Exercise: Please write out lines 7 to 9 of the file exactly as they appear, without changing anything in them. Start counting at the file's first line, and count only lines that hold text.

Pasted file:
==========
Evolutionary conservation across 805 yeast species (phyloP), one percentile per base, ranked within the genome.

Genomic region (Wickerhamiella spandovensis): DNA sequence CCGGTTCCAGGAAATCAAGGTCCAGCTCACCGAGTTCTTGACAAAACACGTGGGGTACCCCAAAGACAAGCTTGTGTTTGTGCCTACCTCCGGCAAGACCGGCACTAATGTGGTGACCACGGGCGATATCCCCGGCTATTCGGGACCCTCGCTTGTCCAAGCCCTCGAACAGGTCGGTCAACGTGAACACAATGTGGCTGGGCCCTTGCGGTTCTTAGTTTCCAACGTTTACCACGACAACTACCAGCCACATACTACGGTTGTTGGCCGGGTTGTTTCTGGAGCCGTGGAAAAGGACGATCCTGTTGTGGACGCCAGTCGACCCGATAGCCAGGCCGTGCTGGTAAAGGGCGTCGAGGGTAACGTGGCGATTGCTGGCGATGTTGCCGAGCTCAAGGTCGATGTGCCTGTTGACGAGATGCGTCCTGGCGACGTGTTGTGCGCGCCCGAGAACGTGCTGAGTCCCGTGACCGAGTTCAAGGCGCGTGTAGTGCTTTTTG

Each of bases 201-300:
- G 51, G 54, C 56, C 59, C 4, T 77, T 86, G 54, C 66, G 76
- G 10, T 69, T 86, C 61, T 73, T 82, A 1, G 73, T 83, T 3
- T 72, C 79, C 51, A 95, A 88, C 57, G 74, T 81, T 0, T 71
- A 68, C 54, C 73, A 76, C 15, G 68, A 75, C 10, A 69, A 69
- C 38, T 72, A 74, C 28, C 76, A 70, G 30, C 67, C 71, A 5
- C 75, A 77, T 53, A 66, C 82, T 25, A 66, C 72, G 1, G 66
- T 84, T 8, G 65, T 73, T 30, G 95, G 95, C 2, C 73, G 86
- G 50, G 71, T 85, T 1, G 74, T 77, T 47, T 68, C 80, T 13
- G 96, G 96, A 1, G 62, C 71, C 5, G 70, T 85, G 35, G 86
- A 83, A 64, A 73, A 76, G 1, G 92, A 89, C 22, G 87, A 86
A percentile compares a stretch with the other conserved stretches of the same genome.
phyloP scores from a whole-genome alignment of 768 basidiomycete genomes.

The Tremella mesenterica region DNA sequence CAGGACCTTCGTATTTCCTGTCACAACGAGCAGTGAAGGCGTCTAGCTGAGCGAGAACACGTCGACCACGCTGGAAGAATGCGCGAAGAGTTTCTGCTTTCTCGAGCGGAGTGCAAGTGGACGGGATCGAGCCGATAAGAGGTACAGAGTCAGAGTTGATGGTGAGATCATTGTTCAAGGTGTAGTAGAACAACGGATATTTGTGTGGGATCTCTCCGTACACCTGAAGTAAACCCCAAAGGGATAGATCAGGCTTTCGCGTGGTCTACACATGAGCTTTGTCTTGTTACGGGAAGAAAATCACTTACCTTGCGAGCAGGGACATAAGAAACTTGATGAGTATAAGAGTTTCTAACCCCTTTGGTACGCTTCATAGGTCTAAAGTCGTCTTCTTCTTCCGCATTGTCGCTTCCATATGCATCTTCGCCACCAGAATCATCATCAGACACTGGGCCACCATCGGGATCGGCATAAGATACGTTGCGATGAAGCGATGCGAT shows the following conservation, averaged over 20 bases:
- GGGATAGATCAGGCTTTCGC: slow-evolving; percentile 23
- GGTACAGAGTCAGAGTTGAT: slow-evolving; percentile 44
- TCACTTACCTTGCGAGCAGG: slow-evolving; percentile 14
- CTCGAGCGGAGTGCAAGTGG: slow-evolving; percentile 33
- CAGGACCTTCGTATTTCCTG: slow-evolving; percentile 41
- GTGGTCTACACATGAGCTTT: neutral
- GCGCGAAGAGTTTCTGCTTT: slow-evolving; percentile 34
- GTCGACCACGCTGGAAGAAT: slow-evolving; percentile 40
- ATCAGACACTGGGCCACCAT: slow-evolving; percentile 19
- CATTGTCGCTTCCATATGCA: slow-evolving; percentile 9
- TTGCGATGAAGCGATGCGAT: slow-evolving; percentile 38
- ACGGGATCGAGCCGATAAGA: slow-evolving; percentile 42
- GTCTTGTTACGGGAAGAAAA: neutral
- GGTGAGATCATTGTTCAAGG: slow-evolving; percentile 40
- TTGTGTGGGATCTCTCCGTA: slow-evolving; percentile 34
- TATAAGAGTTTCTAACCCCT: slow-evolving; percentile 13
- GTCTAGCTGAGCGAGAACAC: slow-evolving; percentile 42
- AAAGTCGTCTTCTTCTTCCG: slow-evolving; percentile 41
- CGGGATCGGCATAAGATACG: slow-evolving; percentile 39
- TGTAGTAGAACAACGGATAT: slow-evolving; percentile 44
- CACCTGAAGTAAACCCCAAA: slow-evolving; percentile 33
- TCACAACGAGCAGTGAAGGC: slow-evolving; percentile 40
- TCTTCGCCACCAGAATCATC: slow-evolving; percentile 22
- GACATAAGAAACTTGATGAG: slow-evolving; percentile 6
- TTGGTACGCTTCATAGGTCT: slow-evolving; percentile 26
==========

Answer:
- A 68, C 54, C 73, A 76, C 15, G 68, A 75, C 10, A 69, A 69
- C 38, T 72, A 74, C 28, C 76, A 70, G 30, C 67, C 71, A 5
- C 75, A 77, T 53, A 66, C 82, T 25, A 66, C 72, G 1, G 66